Fox would have bought Area 51 if it could, but since it was not for sale, they settled for a nearby highway, State Route 375, a popular hangout for UFO watchers. In a secret deal with Nevada's Governor Bob Miller, Fox essentially purchased the highway as a promotion for the film. It would be called the "Extraterrestrial Highway," a designation that had previously been proposed in the state legislature but failed. Early this year, Miller bypassed the legislature and approved the measure through the state Transportation Board, which he chairs. He then flew to Los Angeles to finalize the deal with Fox.
In spite of Nevada's public records law, the Governor's office has declined to release the details of this contract. Apparently, Nevada provided the highway signs, the state dignitaries, an army of highway workers and official sanction for the E.T. Highway unveiling. Fox organized, scheduled, publicized, funded and otherwise controlled the event itself. It was free to do whatever it wanted there to promote the film, with no regard for the interests of the state or its citizens.
It a mystery to me why the governor entered into such an agreement, in which the State of Nevada all but officially endorses the movie and gets little in return. ID4 wasn't even filmed in Nevada; the parts supposedly taking place at "Area 51" were shot in Utah instead. All the citizens of Nevada got from this deal was some vague promise of "economic development" by attracting tourists here, yet the services here are inadequate and the tourists have nothing to do when they arrive. The people who got the shortest end of this deal were the residents who must now live with this name and the many wackos it attracts. Locals were never asked about the drawbacks or whether they wanted an E.T. Highway at all. No local notice was given; no local hearing was held; and written objections to state officials have never been acknowledged. This is strange considering that the E.T. Highway was supposely intended to serve the local community. Most residents were not even invited to their own party and were barred from the Fox unveiling ceremonies if they tried to enter.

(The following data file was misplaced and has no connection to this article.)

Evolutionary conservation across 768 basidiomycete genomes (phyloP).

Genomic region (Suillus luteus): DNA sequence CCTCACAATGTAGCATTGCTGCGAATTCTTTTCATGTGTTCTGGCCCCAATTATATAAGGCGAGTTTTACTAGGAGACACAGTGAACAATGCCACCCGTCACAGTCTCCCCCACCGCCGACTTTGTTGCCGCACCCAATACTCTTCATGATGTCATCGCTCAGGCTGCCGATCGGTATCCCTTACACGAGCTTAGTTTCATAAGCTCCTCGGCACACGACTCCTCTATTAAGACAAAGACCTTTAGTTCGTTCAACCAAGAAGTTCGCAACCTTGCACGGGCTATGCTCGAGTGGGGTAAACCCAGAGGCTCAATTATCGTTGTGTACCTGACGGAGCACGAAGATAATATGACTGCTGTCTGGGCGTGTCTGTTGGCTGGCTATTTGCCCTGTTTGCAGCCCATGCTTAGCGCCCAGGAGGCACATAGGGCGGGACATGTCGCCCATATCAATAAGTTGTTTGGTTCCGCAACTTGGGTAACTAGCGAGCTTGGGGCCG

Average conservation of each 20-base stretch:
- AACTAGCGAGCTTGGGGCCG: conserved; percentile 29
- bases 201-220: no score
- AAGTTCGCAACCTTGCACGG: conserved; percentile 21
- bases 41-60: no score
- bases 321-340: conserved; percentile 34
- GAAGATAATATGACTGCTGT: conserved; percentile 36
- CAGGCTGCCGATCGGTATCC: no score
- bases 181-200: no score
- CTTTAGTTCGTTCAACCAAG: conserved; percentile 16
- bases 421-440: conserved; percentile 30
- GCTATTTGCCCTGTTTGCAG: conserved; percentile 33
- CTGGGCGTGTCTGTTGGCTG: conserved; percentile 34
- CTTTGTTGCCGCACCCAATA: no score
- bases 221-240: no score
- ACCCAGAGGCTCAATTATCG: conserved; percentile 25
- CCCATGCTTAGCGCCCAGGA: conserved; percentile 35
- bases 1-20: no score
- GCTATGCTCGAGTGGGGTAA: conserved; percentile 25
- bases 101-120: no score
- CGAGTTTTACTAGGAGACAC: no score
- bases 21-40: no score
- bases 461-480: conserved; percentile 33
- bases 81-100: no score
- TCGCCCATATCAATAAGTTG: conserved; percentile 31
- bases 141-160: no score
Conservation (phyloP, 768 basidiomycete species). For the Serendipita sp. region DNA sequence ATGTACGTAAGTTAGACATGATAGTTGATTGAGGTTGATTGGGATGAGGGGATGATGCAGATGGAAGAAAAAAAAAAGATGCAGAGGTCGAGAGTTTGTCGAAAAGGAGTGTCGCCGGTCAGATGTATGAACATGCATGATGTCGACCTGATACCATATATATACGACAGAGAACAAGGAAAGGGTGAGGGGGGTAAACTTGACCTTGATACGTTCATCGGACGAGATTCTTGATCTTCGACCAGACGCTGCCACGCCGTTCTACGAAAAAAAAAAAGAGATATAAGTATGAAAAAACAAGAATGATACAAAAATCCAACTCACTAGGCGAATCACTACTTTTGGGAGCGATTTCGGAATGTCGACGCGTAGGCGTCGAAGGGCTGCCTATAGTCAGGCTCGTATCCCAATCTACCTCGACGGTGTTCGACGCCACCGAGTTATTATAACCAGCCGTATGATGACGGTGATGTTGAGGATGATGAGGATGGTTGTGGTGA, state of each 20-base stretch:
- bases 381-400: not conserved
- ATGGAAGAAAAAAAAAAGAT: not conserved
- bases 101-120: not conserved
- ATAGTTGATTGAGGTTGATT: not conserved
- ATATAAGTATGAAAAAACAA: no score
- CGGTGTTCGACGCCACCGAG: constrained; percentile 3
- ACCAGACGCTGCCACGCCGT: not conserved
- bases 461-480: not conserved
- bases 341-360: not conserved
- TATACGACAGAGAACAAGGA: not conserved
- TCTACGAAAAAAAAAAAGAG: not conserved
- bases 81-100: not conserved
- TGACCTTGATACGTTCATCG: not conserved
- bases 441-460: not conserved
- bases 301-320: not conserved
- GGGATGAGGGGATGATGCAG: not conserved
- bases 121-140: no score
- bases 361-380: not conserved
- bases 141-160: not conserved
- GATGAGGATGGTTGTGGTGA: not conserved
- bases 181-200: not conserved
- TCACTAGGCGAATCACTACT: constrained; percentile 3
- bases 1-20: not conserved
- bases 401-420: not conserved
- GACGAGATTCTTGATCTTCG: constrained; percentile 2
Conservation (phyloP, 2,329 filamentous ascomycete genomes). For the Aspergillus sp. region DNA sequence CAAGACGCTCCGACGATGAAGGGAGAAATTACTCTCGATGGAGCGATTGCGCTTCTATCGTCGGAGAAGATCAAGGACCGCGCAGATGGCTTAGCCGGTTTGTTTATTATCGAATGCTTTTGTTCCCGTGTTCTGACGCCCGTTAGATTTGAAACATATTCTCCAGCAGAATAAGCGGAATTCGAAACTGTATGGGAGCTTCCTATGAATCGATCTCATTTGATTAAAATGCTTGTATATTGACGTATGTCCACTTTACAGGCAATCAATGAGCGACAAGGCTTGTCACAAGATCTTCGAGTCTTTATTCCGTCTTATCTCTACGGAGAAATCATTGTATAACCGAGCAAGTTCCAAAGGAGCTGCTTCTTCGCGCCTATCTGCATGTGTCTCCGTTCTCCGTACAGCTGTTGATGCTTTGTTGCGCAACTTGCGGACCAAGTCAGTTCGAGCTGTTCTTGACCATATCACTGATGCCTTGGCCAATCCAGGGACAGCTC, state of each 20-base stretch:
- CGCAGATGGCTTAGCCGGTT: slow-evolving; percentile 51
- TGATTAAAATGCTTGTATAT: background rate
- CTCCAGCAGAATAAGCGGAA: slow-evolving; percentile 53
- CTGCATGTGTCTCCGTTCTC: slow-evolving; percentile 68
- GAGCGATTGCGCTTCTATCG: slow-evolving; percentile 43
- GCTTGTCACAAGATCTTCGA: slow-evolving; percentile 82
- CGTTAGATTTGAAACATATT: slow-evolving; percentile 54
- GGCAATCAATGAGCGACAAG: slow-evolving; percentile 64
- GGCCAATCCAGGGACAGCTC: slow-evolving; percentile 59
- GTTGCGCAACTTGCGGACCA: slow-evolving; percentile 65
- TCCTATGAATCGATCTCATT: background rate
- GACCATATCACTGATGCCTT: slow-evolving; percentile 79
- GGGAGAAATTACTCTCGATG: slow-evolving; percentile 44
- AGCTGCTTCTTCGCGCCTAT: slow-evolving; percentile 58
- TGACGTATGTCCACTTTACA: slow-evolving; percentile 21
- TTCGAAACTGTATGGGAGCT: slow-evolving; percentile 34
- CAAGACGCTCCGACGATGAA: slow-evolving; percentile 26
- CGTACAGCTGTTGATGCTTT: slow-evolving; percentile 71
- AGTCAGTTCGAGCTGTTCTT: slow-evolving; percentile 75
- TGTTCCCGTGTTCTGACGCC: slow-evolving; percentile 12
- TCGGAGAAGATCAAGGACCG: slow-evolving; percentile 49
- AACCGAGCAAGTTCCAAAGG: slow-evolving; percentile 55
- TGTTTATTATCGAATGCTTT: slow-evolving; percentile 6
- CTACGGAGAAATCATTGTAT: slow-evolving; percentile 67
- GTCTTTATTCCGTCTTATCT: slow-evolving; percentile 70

The governor never considered the impact of attracting average tourists - the sort who normally pull slot machine handles in Las Vegas - to this tense and poorly marked military border where many tourists have already been arrested. On behalf of Fox, the State of Nevada was now implicitly endorsing the generally flimsy UFO "sightings" along the highway. This is a disturbing precedent especially to those like myself seeking credibility for the UFO movement. I regard the the "E.T. Highway" as false advertizing, since I have never seen a UFO there in three years of looking.
Fox's concern was not the safety of tourists or the future of the highway. They were interested only in the herd of captive journalists and purchased UFO experts who they were shipping up from Las Vegas. The ceremonies were held in Rachel, the only town on the highway and the center of a fledgling UFO industry. To manage their flock, Fox set up a controlled compound and closed tent, guarded by hired security, local sheriff's deputies, state police and about a dozen state highway workers in orange vests. Security was tight because word had reached the Fox executives that I and a few of my colleagues planned to protest the unveiling, and Fox wanted to keep the journalists away from us. I am told that paranoia was rampant, especially among the Fox V.P.'s, who were no doubt alarmed by the fact that you can't get cell phone coverage in Rachel. No one knew where the "E.T. Highway Counterinsurgency Forces" would strike.